Daniel Susco
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Chevy Poll: Parents Are More Scared of Kids Driving Than Doing Drugs or Having Sex

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Quick, random fact here: back in 2000, the Centers for Disease Control and Prevention logged the numbers of live births, and found that August was the month with the most live births by more than 10,000 babies.

Fast forward to today, a little under a week from the end of August, 16 years later. That’s a lot of new drivers flooding onto the roadways. Ahead of this, Chevrolet decided back in June to run a survey through Harris Poll of 638 parents with children ages 13-17, asking what the parents are worried about their children doing.

A little worryingly, the top answer with 55% was driving without adult supervision. This actually beat out academic performance (53%), drugs and alcohol (52%), and sex (49%).

Head banging Teen Driver Chevy ad

Disappointingly, “Rock n’ Roll” failed to make the list
Photo: ©General Motors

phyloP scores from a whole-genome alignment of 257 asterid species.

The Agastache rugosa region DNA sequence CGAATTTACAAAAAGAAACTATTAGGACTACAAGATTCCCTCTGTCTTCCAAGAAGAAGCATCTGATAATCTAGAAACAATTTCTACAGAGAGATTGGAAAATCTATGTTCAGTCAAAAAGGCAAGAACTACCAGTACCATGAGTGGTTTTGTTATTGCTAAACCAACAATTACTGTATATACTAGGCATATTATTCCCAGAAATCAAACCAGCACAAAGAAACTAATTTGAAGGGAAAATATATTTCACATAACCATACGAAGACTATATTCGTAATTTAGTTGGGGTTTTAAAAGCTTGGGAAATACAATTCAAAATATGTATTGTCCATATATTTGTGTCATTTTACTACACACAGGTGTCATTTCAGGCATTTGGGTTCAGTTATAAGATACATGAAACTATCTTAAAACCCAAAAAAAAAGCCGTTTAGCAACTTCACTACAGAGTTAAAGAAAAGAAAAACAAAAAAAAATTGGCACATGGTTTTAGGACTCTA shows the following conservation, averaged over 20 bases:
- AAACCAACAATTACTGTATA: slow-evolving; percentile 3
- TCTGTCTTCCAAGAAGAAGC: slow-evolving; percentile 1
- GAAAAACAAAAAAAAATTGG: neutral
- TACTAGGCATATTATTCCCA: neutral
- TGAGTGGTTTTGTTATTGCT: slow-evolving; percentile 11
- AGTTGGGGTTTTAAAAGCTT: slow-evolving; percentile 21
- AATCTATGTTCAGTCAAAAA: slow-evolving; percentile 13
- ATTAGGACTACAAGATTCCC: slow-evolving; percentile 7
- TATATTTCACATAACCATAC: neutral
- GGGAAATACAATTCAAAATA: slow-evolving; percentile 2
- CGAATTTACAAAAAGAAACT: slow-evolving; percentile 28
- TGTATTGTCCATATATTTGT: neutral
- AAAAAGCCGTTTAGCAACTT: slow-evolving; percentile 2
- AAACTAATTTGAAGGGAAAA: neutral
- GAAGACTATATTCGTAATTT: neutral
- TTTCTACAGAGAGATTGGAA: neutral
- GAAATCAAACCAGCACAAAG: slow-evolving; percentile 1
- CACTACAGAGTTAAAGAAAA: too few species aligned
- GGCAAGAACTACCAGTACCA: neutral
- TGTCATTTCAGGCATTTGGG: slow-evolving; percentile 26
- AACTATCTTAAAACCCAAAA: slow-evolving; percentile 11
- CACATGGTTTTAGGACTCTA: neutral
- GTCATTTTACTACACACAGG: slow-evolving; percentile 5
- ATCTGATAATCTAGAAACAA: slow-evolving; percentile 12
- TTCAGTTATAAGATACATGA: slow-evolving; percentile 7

This survey was really way less of a scientific study and way more a way of promoting its Teen Driver Technology, which provides parents with a way of checking on their teen’s driving habits while not in the car, while also giving the parent the power to limit radio volume and reminding the teen driver of things like buckling their seatbelt and not speeding.

In addition, should the vehicle have any of Chevy’s long list of active safety systems like Side Blind Zone Alert or Automatic Braking, Teen Driver activates these features and makes them impossible to manually turn off.

This poll is accompanied by a new ad from Chevrolet, featuring perhaps the best-dressed (minus that kid in the black t-shirt—seriously, dude, get it together) and most blasé teen drivers they had on hand.

Of course, this isn’t one of those “Real People, Not Actors” commercials, so there is no reason to think that these teens are really rampaging around the roads, making sudden lane changes while headbanging and bumping into other cars while parking halfway out of fairly tight spaces (setting aside our misgivings over whether or not the “real people” aren’t actors anyway for the moment). Plus, 600 people is hardly representative of parents of teenagers—if you look back at the CDC spreadsheet, it shows that a whole 4 million children were born in 2000, making for millions parents of new 16-year-olds this year alone.

On the other hand, I have watched a teen driver scoot back and forth while attempting to parallel park before eventually leaving the car a good foot and a half in the road, so whether or not the survey has any strong meaning, I think we can all think of at least one person who we would have preferred to have been in a car that could keep an eye on them.

News Source: CDC